Listeria May be Serious Miscarriage Threat in Early Pregnancy

New research conducted at the University of Wisconsin-Madison and published in the journal mBio has found that Listeria monocytogenes food poisoning can be a serious miscarriage threat in early pregnancy. Scientists at the university's school of veterinary medicine studied how pathogens affect fetal development and change pregnancy outcomes. Dr. Ted Golos, a UW-Maidson reproductive physiologist and professor of comparative biosciences and obstetrics and gynecology said, "for many years, Listeria has been associated with adverse outcomes in pregnancy, but particularly at the end of pregnancy. What wasn’t known with much clarity before this study is that it appears it’s a severe risk factor in early pregnancy. It's striking that mom doesn't get particularly ill from Listeria infection, … [Read more...]

Research Finds Salmonella Food Poisoning Could Damage DNA

Research at Cornell University has found that Salmonella food poisoning caused by some serotypes of the pathogenic bacteria could permanently damage your DNA. The study is published in the journal mBio by the American Society for Microbiology as "The Cytolethal Distending Toxin Produced by Nontyphoidal Salmonella Serotypes Javiana, Montevideo, Oranienburg, and Mississippi Induces DNA Damage in a Manner Similar to That of Serotype Typhi." Dr. Rachel Miller, author of the study, said, "not all Salmonella serotypes are equal." There are more than 2,500 serotypes for Salmonella, but fewer than 100 of those cause most of the food poisoning cases in this country, according to the CDC. Salmonella causes about 1.2 million illnesses every year in the U.S>, and kills about 450 … [Read more...]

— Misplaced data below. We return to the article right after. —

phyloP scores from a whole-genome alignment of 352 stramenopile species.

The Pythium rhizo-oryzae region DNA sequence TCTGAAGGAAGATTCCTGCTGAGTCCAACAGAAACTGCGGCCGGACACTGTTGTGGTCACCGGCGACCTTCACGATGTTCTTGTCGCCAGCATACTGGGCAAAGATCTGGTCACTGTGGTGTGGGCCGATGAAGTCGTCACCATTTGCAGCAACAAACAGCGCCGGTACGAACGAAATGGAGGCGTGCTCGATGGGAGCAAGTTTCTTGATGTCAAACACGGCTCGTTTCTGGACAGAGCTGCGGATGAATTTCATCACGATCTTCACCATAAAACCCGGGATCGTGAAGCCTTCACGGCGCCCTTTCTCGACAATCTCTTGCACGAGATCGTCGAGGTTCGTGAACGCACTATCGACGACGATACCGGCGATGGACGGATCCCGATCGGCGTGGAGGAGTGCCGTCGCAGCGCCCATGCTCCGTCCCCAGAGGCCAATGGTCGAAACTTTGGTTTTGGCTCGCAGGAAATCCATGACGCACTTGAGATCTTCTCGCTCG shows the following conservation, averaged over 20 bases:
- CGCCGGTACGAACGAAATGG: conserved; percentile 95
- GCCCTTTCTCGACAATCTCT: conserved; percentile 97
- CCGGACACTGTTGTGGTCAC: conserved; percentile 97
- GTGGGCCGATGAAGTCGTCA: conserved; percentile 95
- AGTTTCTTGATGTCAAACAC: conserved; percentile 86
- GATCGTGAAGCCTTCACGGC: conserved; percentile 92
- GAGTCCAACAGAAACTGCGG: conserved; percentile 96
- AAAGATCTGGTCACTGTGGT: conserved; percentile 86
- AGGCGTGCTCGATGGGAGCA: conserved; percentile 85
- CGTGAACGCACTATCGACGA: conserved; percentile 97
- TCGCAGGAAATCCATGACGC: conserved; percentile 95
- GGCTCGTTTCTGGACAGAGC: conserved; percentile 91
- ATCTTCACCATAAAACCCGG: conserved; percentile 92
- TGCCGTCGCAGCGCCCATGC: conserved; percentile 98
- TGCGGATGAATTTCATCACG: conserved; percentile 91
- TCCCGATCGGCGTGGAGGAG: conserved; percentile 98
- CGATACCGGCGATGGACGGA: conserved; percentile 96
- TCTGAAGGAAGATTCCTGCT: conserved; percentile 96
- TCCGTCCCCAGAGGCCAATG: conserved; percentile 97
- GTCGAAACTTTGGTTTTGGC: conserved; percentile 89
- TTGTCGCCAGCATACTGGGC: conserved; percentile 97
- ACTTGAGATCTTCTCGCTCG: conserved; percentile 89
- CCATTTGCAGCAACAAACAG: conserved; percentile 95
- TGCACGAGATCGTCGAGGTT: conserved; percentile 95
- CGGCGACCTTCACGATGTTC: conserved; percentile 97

Scientists Kill Antibiotic Resistant Bacteria with Brute Force